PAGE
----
The Venice Film Festival kicked off on Wednesday night (Aug 28) with Japanese director Hirokazu Kore-eda’s French-language debut The Truth, starring Catherine Deneuve and Juliette Binoche.
The generally well-received feature made for a fitting opening film amid the ongoing debate over female representation at the festival, spurred by the fact that just two of the 21 films in competition this year are directed by women.
Deneuve plays a steely cinema diva who has put career ahead of friends and family throughout her life, opposite Binoche as her long-suffering, screenwriter daughter.
The secondary male characters – played by Ethan Hawke, Jacky Berroyer and Alain Libolt – are captured mainly against the domestic settings of the kitchen and the bedroom and then are either cooking, pandering to the demands of Deneuve’s character or looking after the kids.
With its exploration of the mother-daughter relationship, the complications of juggling motherhood and career and female friendships, The Truth easily passes the strictures of the so-called Bechdel test, which requires a film to have more than two female characters who talk to each other about something other than a man.
Kore-eda also gently alludes to the MeToo debate when Deneuve’s character expresses her disdain for actresses who publicly embrace social or political causes – in a scene reminiscent of her own tussle with the MeToo movement – while Binoche’s character accuses her mother of sleeping with a director to steal a role from a late best friend.
Outside of the main competition on Wednesday, German director Katrin Gebbe’s tense drama Pelican Blood, starring Nina Hoss as a horse trainer who adopts a troubled young girl, opened the Horizons sidebar while Dominik Moll’s Only The Animals opened Venice Days.
In the backdrop, the ongoing debate over the fact that just two of the 21 films in competition this year are by women – Haifaa al-Mansour’s The Perfect Candidate and Shannon Murphy’s Babyteeth – dominated the opening day of the festival.
At the opening news conference, artistic director Alberto Barbera defended his selection and reiterated his belief that quotas are not the way forward to improve female representation at festivals and the wider film industry.
“It would mean that the only criteria that needs to apply in the selection process, which is the quality of each film, would matter less,” he said.
“Other criteria, be it political, social or anthropological or ethnological factors, in my opinion are unacceptable in the selection process, otherwise we would need to introduce quotas for all minority groups.”
Argentinian filmmaker and jury head Lucrecia Martel widened the debate, however, saying that while she did not like the idea of quotas they seemed the only measure that could change the current situation.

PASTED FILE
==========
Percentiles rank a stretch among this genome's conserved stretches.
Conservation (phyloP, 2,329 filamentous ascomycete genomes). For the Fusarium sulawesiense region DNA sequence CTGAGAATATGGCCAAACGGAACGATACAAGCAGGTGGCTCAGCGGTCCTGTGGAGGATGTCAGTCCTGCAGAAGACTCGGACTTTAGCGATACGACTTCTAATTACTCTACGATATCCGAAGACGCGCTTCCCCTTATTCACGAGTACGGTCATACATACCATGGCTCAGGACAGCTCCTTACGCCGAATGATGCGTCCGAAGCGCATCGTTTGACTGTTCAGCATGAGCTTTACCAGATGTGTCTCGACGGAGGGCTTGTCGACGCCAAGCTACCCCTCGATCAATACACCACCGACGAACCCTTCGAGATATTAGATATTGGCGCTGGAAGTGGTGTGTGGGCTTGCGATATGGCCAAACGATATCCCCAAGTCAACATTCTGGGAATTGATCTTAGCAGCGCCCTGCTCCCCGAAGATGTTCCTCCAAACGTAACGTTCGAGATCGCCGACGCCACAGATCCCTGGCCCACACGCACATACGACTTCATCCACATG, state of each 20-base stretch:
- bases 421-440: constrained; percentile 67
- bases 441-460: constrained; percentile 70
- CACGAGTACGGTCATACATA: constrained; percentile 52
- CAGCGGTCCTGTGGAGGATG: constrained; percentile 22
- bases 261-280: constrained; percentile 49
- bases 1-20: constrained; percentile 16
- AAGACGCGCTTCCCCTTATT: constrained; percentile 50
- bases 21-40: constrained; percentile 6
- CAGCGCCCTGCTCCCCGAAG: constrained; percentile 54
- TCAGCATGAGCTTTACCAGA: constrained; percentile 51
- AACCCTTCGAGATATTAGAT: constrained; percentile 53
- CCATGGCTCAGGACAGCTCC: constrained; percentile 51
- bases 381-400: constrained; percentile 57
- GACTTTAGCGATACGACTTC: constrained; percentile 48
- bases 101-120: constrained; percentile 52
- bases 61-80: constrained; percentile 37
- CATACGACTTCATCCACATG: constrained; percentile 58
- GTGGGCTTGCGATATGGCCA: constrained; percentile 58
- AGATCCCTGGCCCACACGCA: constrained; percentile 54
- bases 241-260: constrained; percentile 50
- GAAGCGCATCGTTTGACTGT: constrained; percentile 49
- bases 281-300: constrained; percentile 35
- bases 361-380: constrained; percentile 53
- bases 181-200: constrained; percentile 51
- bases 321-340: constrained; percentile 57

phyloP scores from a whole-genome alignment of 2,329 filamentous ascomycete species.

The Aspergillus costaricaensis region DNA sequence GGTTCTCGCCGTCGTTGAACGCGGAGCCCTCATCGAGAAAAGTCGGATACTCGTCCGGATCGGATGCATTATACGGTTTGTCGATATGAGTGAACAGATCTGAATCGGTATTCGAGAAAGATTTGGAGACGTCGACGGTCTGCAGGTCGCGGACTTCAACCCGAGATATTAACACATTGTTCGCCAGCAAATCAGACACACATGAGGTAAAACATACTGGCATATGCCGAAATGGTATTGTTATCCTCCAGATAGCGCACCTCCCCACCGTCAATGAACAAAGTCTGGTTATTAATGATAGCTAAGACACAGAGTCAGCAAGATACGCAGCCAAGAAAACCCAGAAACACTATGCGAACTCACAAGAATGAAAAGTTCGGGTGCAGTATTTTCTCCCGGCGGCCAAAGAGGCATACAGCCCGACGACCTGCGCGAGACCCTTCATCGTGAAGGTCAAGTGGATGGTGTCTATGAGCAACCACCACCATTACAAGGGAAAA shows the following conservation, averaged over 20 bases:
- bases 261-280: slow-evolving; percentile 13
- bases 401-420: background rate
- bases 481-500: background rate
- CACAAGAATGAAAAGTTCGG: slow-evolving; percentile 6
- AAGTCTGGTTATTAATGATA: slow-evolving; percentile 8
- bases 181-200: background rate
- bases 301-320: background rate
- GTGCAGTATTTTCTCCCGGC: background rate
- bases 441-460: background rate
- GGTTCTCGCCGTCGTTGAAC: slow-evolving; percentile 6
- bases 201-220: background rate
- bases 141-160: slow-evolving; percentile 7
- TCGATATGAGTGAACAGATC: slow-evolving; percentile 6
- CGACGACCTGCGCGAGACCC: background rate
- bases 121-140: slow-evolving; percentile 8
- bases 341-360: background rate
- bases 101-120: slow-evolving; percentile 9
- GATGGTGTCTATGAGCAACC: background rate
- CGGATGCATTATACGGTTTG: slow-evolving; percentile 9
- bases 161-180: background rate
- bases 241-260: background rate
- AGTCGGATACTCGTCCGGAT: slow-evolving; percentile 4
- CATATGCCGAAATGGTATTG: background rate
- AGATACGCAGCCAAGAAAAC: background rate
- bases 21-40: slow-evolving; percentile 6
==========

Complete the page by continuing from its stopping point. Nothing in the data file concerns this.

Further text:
“I don’t see any other way to make this industry start thinking differently and look at films directed by women in another way,” she said.
Martel asked Barbera whether he would consider a temporary introduction of a 50-50 rule for the selection. He dismissed the idea, adding just 23% of the 1,850 films submitted for selection had been directed by women.
The festival director also responded to questions around his controversial decision to invite Roman Polanski’s An Officer And Spy to competition, given the sexual assault charges against the director related to his having unlawful sex with a 13-year-old girl in Los Angeles in 1977.
Polanski pleaded guilty to the charges but then fled the US, fearing he faced a long prison sentence. The 86-year-old, Paris-based director will not be attending Venice as Italy has an extradition treaty with the US, which could result in him being arrested and flown back to the US.
Barbera stood by his decision to invite the film, saying that Polanski in his opinion was “one of the last masters in European cinema” adding, “we cannot wait 200 years to decide whether his films are great or easily forgotten.”
Jury president Martel – whose fllms include female-focused dramas such as The Headless Woman and La Ciénaga – revealed she felt torn by the debate, saying she was still mulling whether to attend the gala for the film or not.
“I’m not sure whether I’ll attend the gala as I represent many women who are fighting in Argentina in similar cases,” she said. In an indication of the sensitivity around the topic, Martel later put out a statement clarifying her comments via the festival’s press office.
“According to some reports after today’s press conference, I believe my words were deeply misunderstood,” it read.
“Since I don’t separate the work from the author and I have recognised a lot of humanity in Polanski’s previous films, I am not opposed to the presence of the film in competition,” it continued. “I don’t have any prejudice towards it and of course I will watch the film like any other in the competition.”
”If I had any prejudice, I would have resigned my duty as the president of the jury.”
The festival continues on Thursday (Aug 29) with the premieres of Golden Lion contenders, Al Mansour’s The Perfect Candidate, Noah Baumbach’s divorce drama Marriage Story and James Gray’s existential sci-fi film Ad Astra.
The first major feature film to emerge from Saudi Arabia since the country’s lifting of its 30-year cinema ban at the end of 2017, The Perfect Candidate is another strong female-focused film about a young doctor who breaks with convention when she runs for local office in her impoverished backwater town.
The Horizons sidebar continues with Philippine director Raymund Ribay Gutierrez’s domestic violence drama Verdict and Italian director Carlo Sironi’s Soleexploring theme of fatherhood through the prism of a young man who finds himself caring for a baby caught up in an adoption scam.
Critics Week opens, meanwhile, with Indian filmmaker Gitanjali Rose’s highly anticipated hand-drawn feature animation Bombay Rose.